I would strongly prefer the City safeguard a grade separation over Ellerslie.



Ironically, Misericordia (AHS) was against elevation because of the STARS helipad just north of 87 Ave.

Misericordia is operated by the Catholic Covenant Health Care organization and not AHS. AHS has precious little to do with it.
 
I'm almost convinced that you are an actual car at this point.
I'm almost convinced that you are an actual Calgarian at this point.

What other reason would there be for your opposition to giving Edmonton proper infrastructure? Why else would you support something substandard when a growing city deserves public facilities and a transportation network that is designed for the long-haul, rather than something that will quickly prove problematic and require an expensive fix down the line?

To be fair, living in Whitehorn or Taradale you've probably never driven University Avenue at 114 Street at rush hour, or the level crossings at Kingsway.

So I invite you to take the drive up the QEII, visit Edmonton (possibly for the first time) and see the concerns we're talking about, with your own eyes.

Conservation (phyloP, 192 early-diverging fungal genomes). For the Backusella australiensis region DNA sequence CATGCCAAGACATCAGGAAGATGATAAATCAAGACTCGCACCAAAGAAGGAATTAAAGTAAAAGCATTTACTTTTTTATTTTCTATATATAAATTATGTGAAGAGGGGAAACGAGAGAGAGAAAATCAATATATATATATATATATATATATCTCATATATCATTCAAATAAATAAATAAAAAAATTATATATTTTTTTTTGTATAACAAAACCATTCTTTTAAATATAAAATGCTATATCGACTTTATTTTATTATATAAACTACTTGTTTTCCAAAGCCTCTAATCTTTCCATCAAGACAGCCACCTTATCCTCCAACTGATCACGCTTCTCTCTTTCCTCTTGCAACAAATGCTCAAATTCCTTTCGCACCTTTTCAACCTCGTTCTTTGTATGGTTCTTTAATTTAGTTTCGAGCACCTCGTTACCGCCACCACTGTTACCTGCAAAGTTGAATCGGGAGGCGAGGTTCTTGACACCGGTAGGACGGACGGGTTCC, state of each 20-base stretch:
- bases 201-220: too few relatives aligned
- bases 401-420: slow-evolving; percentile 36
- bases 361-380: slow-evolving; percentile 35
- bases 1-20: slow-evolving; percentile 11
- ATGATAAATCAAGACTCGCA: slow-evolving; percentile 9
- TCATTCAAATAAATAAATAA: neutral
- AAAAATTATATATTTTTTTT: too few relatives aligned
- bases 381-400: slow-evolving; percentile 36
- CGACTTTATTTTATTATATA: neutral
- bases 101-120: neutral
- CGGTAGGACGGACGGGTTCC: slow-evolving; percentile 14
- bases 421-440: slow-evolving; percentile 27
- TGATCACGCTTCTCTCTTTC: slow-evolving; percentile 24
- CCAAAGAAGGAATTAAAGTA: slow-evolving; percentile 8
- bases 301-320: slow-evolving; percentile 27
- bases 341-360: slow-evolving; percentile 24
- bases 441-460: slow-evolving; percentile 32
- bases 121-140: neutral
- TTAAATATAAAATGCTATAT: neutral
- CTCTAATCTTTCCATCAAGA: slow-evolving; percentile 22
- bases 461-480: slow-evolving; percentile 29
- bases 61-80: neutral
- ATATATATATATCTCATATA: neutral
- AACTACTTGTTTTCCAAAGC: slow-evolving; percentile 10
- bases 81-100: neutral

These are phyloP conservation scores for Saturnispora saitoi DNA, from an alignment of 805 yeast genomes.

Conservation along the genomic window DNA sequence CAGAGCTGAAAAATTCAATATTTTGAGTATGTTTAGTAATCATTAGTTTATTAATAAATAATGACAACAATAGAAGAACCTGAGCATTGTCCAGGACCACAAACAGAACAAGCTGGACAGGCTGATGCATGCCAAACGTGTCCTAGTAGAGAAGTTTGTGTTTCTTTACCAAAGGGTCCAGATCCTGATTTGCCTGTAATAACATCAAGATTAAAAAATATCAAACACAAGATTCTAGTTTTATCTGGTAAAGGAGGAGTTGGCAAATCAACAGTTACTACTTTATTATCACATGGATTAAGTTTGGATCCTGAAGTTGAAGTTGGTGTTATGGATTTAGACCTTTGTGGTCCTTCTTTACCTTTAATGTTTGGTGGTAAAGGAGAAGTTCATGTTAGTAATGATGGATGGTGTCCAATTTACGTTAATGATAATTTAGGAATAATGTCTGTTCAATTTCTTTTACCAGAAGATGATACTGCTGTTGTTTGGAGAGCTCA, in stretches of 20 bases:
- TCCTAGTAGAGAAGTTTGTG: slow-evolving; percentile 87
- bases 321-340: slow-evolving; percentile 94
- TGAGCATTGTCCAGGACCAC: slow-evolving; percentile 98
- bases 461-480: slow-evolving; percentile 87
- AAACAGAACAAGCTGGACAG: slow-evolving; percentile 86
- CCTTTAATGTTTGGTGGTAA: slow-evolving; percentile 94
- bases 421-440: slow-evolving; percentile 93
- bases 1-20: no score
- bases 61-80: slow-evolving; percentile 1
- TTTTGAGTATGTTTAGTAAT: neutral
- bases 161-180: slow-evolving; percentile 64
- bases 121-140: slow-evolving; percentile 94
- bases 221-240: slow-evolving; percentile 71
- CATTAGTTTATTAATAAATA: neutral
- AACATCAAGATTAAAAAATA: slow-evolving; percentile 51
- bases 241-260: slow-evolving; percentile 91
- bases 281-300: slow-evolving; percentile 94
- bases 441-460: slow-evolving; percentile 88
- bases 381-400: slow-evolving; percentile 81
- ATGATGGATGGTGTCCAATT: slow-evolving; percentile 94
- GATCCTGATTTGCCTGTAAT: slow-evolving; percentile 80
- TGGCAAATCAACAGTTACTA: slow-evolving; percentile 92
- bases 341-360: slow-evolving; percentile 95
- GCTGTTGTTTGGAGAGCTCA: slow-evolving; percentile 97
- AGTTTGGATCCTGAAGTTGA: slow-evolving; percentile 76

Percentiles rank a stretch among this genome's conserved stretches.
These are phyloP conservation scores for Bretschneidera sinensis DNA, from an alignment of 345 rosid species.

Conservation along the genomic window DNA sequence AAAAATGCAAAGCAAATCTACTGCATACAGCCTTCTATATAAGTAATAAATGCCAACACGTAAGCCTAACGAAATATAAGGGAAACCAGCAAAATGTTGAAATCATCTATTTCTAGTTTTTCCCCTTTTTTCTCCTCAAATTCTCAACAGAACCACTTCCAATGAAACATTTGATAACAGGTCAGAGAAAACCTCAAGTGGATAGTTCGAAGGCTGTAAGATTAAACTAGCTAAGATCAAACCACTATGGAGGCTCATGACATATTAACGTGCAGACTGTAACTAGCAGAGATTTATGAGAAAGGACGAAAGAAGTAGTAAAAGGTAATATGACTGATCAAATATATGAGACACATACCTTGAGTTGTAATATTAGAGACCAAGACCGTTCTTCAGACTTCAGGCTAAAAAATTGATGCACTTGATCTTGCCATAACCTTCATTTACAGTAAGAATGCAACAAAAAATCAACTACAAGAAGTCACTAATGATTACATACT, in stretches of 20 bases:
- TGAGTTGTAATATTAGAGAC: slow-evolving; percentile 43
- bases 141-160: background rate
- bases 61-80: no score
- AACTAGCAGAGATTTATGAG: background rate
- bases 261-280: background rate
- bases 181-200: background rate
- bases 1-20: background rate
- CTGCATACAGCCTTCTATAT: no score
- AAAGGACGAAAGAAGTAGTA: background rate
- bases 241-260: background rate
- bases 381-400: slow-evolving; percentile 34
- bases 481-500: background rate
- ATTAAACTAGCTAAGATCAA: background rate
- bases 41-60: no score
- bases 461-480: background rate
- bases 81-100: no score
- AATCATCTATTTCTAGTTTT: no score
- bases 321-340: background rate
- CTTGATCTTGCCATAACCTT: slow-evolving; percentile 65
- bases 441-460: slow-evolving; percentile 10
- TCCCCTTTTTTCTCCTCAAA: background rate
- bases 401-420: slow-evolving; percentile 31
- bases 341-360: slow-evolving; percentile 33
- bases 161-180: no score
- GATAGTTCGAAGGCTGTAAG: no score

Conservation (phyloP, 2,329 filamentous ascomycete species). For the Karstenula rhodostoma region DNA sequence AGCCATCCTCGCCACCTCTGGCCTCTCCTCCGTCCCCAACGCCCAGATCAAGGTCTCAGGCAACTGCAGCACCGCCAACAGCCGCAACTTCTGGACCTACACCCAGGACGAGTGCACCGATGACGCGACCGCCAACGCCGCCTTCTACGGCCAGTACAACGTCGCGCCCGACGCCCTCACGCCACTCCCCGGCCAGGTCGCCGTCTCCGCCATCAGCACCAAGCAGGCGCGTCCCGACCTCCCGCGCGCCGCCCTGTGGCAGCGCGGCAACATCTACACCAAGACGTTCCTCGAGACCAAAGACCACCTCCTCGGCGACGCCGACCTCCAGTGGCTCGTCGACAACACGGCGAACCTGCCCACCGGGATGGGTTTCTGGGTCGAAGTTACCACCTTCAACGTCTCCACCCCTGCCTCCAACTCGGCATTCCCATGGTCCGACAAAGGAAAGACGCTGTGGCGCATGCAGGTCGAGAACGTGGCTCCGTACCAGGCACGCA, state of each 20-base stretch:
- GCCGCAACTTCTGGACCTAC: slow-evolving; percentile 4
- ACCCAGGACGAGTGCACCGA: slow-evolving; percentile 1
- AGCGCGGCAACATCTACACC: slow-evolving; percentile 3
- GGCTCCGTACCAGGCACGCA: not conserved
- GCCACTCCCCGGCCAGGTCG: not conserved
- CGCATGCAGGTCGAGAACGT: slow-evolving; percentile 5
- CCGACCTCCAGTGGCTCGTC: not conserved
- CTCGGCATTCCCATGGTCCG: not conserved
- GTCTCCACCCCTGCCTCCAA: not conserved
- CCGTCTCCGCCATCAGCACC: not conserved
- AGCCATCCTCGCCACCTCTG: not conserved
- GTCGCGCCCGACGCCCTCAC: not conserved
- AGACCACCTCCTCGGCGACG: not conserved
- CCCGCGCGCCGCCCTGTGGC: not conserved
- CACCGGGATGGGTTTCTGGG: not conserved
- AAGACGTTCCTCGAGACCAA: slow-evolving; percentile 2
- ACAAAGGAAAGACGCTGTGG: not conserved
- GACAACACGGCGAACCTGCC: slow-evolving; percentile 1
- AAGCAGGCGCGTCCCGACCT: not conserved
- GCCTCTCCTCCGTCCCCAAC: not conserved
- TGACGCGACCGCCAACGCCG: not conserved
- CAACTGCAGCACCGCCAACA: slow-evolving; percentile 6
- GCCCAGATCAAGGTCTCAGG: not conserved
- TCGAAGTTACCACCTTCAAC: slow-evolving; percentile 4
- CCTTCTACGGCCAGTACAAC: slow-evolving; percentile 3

I'm almost convinced that you are an actual Calgarian at this point.

What other reason would there be for your opposition to giving Edmonton proper infrastructure? Why else would you support something substandard when a growing city deserves public facilities and a transportation network that is designed for the long-haul, rather than something that will quickly prove problematic and require an expensive fix down the line?

To be fair, living in Whitehorn or Taradale you've probably never driven University Avenue at 114 Street at rush hour, or the level crossings at Kingsway.

So I invite you to take the drive up the QEII, visit Edmonton (possibly for the first time) and see the concerns we're talking about, with your own eyes.
Read my introducing myself post if you want to know alot about me. I'm not really sure why you think I'm from Calgary, seeing that I'm only posting in the Edmonton threads, regularly posting photos I've taken in Edmonton.